Pilots don’t have to fly from hospital helipads or from offshore oil rigs to want to keep an eye on fast-changing low-altitude weather. A source of digital weather information that recently took on enhanced features gives any pilot improved weather awareness for planning flights in the lower levels.
Don’t be put off by the name of the weather source in question, especially if you fly airplanes, not rotorcraft. The HEMS Tool (HEMS stands for Helicopter Emergency Medical Services), developed by the National Weather Service’s Aviation Weather Center (AWC), “is a display that aggregates a number of existing weather products into a single, quick-glance, automated graphic,” the NWS said in a March 31 announcement of the release of an enhanced version of the HEMS Tool.
Recognizing that the HEMS Tool has found a wider user base than its name suggests—including firefighting, crop-dusting, and drone operations, to name a few—the NWS noted that “low altitude operations are extremely sensitive to changing and/or adverse weather conditions and need weather information presented quickly and effectively for pilots who may not be weather experts.”
As we reported when introducing the long-established HEMS Tool to many GA pilots in 2018, the tool, in its role as a source of supplemental information, can provide just that extra bit of information a pilot needs when trying to make the best possible go/no-go decision—particularly useful for low-altitude operations.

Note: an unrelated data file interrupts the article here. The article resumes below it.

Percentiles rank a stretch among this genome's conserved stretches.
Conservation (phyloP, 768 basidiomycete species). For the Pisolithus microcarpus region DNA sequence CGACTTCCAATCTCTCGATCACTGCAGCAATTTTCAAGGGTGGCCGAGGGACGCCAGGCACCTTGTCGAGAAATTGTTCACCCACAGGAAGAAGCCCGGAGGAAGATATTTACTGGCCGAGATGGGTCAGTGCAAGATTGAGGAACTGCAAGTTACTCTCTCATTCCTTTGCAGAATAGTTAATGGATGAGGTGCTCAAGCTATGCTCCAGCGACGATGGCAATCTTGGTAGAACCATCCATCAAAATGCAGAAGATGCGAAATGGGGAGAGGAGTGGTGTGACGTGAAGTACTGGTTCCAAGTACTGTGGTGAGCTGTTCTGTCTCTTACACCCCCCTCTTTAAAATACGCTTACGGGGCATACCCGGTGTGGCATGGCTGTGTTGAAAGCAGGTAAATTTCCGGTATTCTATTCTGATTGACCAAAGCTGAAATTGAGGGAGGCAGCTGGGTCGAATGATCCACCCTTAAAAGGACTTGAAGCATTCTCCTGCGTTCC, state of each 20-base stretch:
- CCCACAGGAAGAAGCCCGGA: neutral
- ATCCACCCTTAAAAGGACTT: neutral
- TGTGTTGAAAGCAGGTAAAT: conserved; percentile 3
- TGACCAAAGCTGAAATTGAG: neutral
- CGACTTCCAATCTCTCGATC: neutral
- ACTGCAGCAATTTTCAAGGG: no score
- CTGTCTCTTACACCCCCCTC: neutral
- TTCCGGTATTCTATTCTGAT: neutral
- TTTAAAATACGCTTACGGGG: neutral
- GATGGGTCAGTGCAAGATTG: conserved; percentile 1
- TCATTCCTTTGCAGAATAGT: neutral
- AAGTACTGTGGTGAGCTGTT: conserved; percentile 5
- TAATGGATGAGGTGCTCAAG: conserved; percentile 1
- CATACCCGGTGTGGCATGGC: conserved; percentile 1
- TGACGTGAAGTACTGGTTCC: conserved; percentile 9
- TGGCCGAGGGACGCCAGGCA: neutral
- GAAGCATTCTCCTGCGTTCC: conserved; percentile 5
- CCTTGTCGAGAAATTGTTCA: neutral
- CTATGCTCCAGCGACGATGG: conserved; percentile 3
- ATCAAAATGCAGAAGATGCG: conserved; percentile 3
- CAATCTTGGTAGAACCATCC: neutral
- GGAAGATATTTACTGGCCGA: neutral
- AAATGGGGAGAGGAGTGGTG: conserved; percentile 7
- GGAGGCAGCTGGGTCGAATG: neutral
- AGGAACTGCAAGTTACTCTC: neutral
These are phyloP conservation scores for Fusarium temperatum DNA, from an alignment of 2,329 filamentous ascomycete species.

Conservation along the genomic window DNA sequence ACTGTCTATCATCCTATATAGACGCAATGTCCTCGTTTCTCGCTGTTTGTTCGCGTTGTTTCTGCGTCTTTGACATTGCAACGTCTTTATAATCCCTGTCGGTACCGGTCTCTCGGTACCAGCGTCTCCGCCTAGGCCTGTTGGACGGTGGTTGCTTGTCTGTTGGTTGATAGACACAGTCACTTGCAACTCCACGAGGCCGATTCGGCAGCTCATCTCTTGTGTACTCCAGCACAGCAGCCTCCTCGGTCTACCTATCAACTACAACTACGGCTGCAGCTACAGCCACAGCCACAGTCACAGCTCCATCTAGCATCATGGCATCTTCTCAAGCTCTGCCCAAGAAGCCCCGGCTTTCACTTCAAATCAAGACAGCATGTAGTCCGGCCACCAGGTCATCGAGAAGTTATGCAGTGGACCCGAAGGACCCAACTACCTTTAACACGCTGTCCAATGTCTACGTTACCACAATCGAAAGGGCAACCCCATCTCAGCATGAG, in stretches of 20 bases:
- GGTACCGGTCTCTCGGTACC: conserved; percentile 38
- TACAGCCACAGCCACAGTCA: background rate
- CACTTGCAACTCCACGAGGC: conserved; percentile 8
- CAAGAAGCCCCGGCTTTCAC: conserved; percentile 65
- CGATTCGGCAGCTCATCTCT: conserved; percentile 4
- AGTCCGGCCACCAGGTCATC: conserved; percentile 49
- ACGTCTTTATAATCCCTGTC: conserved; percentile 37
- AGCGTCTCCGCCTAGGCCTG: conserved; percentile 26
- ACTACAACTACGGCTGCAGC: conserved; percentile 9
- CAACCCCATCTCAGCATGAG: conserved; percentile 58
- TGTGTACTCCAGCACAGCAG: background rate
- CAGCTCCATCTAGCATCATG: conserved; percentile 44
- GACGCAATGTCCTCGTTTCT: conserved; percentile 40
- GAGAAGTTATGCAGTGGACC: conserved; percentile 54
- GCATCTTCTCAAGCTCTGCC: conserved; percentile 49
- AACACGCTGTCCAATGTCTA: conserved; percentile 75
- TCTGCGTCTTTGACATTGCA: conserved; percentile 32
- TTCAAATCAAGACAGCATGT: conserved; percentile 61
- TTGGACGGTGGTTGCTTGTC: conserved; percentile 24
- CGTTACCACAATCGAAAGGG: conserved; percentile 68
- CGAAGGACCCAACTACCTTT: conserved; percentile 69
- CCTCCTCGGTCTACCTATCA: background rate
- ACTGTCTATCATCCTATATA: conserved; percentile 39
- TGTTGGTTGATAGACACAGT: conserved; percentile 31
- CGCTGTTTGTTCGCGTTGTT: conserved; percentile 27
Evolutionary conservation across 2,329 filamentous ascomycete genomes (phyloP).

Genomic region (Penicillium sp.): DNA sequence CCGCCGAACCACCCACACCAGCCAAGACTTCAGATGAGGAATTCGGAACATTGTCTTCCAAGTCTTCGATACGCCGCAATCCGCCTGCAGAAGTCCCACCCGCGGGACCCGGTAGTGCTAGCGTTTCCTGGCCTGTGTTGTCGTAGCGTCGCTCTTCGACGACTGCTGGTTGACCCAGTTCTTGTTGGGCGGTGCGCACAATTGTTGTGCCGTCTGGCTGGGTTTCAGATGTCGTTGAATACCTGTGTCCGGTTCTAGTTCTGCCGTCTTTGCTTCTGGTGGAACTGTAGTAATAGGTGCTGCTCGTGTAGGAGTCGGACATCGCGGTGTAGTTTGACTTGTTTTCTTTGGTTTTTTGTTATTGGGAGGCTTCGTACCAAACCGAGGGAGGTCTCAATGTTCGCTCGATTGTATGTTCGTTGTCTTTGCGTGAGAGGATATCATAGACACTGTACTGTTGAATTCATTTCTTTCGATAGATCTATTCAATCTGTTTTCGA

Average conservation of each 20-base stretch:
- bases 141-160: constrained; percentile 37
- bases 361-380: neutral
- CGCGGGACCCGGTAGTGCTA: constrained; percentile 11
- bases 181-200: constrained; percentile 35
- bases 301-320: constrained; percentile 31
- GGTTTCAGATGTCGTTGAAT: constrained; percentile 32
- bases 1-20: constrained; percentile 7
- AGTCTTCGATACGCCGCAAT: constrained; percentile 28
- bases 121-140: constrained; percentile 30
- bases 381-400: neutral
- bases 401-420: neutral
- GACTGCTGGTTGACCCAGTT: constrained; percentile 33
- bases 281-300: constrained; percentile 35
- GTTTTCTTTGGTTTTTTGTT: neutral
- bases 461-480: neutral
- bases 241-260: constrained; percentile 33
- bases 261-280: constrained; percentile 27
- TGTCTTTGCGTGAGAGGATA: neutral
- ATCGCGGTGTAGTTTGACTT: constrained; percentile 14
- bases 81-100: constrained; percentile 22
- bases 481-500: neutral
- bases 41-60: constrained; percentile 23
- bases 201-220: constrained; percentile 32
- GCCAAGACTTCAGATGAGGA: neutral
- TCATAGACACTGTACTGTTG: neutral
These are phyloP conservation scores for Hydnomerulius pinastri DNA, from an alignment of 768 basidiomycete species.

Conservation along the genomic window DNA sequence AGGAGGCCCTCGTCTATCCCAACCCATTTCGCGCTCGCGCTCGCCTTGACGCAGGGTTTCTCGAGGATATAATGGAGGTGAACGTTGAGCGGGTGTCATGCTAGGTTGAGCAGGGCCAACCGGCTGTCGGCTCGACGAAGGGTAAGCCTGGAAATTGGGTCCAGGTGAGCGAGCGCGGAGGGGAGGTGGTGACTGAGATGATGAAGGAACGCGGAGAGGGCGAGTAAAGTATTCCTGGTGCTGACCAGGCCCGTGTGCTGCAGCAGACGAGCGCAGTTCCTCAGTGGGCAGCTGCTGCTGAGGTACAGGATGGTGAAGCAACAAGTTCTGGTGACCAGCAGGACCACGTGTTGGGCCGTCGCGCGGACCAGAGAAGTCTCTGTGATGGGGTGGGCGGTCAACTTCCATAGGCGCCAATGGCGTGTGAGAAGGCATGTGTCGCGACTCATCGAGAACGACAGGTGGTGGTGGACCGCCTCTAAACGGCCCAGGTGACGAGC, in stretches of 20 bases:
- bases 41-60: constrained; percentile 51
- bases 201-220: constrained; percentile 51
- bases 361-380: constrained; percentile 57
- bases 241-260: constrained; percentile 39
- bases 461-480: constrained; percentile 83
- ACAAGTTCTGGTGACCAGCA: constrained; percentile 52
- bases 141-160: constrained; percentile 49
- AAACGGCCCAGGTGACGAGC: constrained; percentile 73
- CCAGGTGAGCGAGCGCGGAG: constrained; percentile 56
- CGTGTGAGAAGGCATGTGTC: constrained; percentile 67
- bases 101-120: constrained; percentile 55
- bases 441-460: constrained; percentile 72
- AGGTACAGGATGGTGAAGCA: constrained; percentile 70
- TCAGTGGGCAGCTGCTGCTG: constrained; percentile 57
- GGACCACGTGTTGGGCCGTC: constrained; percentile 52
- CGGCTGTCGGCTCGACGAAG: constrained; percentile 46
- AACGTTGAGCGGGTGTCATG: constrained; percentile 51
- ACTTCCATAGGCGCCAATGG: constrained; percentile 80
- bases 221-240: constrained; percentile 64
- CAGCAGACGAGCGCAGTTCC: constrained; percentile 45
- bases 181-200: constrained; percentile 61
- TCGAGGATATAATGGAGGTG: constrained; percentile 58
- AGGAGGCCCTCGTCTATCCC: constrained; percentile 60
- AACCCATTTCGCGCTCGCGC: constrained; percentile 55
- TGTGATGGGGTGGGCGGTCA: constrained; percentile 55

“The AWC’s Graphical Forecasts for Aviation is a great interactive weather tool that many general aviation pilots have become familiar with the last few years, and we also invite pilots to see the enhanced features for low-altitude operators available in the HEMS Tool,” said Rune Duke, AOPA senior director of airspace, air traffic, and aviation security. “We have worked with the AWC and other groups to gather feedback on the HEMS Tool to expand its appeal and utility. We greatly appreciate the FAA’s and AWC’s work on this tool, and we look forward to hearing feedback from pilots on these latest improvements.”
AOPA’s 2018 Weather Survey revealed that 28 percent of respondents had heard of the HEMS Tool. Initial results from AOPA’s 2020 weather survey indicated that awareness of the tool had increased another 12 percent.
“We are continuing to communicate the value of this weather tool to general aviation. We think it is important to highlight its capabilities for providing information in the low-altitude environment between airports where it can be difficult to decipher the conditions,” said Duke.